YS Falls is the twelfth Jamaican waterfall I’ve visited and written about on here, and I couldn’t be happier. Waterfalls are my favourite natural feature and like the other eleven falls, YS didn’t disappoint. YS Falls is located near Jamaica’s South coast and is part of a river which emerges from limestone caves and springs high up in Breadnut Valley, St. Elizabeth.
The YS River is the main tributary of the great Black River, the longest navigable river in Jamaica and also the widest. It’s so interesting that all three water bodies I’ve visited in Sainty (affectionate name for the St. Elizabeth parish) are all connected– Breadnut Valley Falls high above and the Black River Safari down below at the mouth. It feels like I’ve traversed the whole river in its entirety, just at different points, over the previous three months. However, my inner geography passion isn’t what we’re here to talk about.
I wasn’t the driver of this trip so I couldn’t begin to tell you about this “long-cut” that my driver took. His route went through Mile Gully and Balacava which, although the map lists as a main road (B6), it looks like anything but. But hey, not my car, not my problem. It was a rather interesting alternative to the route I usually take to St. Elizabeth though, even passing the turn-off to the infamous Duppy Church, but he wasn’t having that stop. 🤣 I recommend A4 instead which takes you through Santa Cruz. The number of kilometres may be longer but it’s way better road quality and you’ll arrive faster in my opinion.
Admission is US$19 and US$11 for adult and child visitors, while local adult price is JM$1,300 (forgot to ask local child price, sorry, but I assume it’d be half). If you’d like to zipline above the falls, the cost increases to US$35 and US$20, adult and child prices respectively. They’re open Tuesdays to Sundays from 9:30am to 3:30pm, and closed on Mondays and all public holidays. They have a small number of, but fairly decent restrooms and changing rooms.
After paying by the ticket booth, you’ll be directed to where the shuttle boards passengers. It took me a while to realize we were literally driving through a huge cattle pen! Like the bus had 2 staff members, the driver and another person who would open and close gates for us at intervals which seemed so unnecessary until I realized ohmagerd we’re driving through a cattle pen, but fret not. The cows couldn’t care less about humans. I also wondered why didn’t they just put the entrance to the falls further up the road so they wouldn’t have to shuttle us around, but I think it adds to the laid-back rural Jamaican countryside or ranch type of vibe they were likely trying to create. Otherwise we might drive past on our own and miss the charm of the landscape, what with large open meadows for miles against the upturned egg-carton topography of the Cockpit Country. I enjoyed watching the cattle graze, the egrets doing their thing next to them and the beautiful horses minding their own business in the distance. After about 5 minutes, you’re by the main attraction of:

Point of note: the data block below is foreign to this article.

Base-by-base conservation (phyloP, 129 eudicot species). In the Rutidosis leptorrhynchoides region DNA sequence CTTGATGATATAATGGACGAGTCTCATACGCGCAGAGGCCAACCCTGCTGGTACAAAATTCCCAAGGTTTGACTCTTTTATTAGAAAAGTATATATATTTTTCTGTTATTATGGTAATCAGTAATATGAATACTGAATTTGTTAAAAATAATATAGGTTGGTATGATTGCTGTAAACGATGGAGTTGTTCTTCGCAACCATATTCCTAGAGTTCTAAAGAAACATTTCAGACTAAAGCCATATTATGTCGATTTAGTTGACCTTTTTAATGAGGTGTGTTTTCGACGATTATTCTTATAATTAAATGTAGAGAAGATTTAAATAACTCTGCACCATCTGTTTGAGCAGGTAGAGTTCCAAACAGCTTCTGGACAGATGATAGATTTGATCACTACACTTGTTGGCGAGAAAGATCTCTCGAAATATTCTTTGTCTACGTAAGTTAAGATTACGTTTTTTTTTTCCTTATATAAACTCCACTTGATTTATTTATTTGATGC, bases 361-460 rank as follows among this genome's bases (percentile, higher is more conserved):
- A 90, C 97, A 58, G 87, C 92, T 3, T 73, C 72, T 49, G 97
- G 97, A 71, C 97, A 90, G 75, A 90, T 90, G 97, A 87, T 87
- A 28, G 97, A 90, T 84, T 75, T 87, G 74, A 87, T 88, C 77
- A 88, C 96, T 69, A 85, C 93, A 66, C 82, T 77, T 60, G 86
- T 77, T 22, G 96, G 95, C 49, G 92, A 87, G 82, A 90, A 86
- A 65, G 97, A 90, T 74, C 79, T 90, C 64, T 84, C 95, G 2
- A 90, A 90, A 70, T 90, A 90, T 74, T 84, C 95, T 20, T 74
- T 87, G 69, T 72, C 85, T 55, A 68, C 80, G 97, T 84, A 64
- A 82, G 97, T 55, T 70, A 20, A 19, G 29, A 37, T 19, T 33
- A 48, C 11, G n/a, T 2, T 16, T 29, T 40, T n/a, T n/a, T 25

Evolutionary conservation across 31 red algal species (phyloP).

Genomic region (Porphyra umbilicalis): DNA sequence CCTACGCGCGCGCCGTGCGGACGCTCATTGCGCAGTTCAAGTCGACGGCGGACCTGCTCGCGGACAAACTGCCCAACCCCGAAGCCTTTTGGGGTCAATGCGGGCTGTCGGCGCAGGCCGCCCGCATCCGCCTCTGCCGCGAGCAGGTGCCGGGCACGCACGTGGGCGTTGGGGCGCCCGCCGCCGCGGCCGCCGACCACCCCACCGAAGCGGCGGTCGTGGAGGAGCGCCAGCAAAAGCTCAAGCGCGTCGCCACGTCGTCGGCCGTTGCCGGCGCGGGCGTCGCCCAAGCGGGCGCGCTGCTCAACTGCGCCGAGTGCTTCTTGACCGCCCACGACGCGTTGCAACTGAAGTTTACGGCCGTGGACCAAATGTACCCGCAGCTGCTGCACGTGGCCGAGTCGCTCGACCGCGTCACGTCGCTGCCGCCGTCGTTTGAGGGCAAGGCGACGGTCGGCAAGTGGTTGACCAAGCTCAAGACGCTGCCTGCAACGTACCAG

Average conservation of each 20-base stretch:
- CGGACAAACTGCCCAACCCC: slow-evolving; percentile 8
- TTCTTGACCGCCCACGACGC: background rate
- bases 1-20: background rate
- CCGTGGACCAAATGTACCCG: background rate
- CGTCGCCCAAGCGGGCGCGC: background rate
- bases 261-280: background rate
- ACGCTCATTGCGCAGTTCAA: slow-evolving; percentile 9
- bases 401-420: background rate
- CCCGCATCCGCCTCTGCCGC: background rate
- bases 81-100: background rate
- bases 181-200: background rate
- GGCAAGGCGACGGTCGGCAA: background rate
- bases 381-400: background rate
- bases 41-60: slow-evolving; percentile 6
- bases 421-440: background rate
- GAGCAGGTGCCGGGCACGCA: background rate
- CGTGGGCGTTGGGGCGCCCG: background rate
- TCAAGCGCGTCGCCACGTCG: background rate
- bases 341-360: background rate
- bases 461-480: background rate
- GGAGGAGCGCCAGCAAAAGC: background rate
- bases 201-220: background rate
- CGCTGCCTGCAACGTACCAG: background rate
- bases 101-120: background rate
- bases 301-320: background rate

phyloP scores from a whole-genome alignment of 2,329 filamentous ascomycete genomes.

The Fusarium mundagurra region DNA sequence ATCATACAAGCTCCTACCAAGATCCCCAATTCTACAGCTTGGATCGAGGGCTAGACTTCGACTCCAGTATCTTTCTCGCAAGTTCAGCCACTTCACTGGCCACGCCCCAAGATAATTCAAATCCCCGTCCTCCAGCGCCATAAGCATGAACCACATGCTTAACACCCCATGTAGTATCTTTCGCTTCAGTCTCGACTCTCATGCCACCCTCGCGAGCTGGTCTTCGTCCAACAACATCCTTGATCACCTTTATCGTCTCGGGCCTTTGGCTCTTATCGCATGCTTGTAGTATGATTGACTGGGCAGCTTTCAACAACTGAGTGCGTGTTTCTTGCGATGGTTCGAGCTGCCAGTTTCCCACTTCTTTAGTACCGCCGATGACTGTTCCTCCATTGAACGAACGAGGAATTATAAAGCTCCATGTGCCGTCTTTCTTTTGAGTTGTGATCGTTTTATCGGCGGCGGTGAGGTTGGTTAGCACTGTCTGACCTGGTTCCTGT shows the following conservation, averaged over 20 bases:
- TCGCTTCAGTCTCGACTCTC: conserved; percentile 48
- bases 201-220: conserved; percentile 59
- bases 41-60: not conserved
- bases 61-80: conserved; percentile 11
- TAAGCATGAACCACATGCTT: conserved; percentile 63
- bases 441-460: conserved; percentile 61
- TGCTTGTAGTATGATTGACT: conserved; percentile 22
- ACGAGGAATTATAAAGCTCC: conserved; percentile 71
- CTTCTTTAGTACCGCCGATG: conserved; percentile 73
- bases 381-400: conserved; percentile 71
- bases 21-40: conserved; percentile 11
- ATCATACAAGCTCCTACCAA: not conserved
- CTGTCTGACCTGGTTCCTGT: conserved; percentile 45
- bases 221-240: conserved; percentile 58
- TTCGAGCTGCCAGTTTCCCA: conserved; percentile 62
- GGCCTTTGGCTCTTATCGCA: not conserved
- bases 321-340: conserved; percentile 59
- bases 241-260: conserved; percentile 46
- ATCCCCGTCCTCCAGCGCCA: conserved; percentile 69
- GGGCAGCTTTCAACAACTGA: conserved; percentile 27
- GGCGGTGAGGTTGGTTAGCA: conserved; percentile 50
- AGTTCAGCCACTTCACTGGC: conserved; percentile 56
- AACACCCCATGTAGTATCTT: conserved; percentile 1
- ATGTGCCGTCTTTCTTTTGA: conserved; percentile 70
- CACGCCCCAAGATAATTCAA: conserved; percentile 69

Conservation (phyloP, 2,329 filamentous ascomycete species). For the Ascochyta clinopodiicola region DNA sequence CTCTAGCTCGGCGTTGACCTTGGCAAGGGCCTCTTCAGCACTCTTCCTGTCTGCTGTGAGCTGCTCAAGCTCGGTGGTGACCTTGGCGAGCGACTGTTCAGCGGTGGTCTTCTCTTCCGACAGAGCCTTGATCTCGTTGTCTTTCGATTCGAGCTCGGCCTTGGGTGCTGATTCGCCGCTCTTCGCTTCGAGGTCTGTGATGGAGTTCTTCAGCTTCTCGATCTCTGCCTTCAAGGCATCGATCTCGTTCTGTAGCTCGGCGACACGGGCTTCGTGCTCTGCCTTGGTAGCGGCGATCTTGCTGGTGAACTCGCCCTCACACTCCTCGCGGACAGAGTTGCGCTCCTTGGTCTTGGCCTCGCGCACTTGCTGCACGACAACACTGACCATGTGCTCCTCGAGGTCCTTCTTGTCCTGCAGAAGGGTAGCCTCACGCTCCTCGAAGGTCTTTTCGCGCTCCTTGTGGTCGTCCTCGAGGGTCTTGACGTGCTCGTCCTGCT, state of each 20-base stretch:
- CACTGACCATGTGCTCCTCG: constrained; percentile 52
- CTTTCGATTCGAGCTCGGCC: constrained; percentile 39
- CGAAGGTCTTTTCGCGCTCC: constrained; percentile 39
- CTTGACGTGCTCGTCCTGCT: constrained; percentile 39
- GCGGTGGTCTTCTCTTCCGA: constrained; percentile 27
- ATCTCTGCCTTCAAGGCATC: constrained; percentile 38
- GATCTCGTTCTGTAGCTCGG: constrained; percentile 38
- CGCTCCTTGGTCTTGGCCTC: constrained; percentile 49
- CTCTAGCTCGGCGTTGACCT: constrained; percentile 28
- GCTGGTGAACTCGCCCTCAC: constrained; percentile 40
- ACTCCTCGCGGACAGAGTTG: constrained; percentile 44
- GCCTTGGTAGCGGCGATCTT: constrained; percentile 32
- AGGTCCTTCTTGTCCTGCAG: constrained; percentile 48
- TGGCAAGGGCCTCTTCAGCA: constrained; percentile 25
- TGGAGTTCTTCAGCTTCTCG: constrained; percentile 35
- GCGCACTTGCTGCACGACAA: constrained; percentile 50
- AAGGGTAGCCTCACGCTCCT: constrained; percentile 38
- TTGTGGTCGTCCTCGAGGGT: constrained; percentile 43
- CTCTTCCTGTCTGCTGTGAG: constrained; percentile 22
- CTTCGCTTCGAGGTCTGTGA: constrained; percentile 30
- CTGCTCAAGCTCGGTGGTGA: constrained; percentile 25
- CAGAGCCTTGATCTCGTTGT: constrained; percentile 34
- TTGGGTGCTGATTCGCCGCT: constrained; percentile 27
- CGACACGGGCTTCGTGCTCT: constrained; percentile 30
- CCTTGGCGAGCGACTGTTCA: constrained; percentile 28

God must have spent a little extra time creating the limestone rock and jungle-like foliage in which the centuries have carved seven delightful perfectly-tiered waterfalls at YS. The seven falls total 40 metres in height. If you paid for the zipline option, I imagine the view of the falls from air must be wonderful (not to mention the adrenalin rush) but this visit didn’t become my first zipline experience. Instead, I busied myself with splashing around in the shallow part of the natural pools or getting my usual watery back massages which the various Jamaican waterfalls I’ve visited so far are so good at delivering.
Of course, I spent most of my time by the natural pools but there are nice man-made ones too!
The pools are best suited for children and families since the depth is clearly marked, and they don’t exceed 4 1/2 feet or so in depth. The palm trees and deck chairs add a nice resort touch too– now you really feel like you’re vacationing. 🌴
In terms of other tidbits I think people should know if planning a trip to YS:
- You’re allowed to bring your own food onto the property, but 3 restaurants/grills are available too. Of course it won’t be your roadside corner-shop or cook-shop prices, but they weren’t too bad. I’ve seen way worse at tourist places.
- Bring water-shoes. You’d think I’d have bought a pair by now. Sigh.
- No lockers are available so bring as little valuables with you as possible.
- Make sure you have EVERYTHING you need because you’ll have to pay again if you leave the gates.. plus catch a shuttle.
- Oh and re the shuttles, they’re fairly reliable with one always waiting as soon as another departed.
All in all, a well spent day with good weather at a lovely location. I rate YS Falls full five stars, ☆☆☆☆☆, and next time I’ll take the zipline perhaps. I must say it looked and sounded terrific (-ally frightening). 😅
Swim upstream for free at Breadnut Valley Falls or take the safari tour with the crocs downstream. Or perhaps end your day like I did at Lovers’ Leap. There’s quite a lot to do in St. Elizabeth. It’s now right up there in my favourite parishes behind my own chaotic favourite St. Andrew and scenic breezy Portland.
Also, look at me starting the year right! First place down on 2019’s bucket list.
This post would look great on your Pinterest boards!
‘Til next time, ✌🏽.
*** Updates: I visited again in August 2019 and did the zipline! It’s a bit pricey but I 10/10 would recommend. YS is even more stunning from air and the adrenalin rush was great. The well-trained professional guides are awesome too and make the experience. Also, after heavy rains the water gets very muddy and brown but the pools offer an alternative for swimming. As of 2020, the admission per local adult is now $1,500.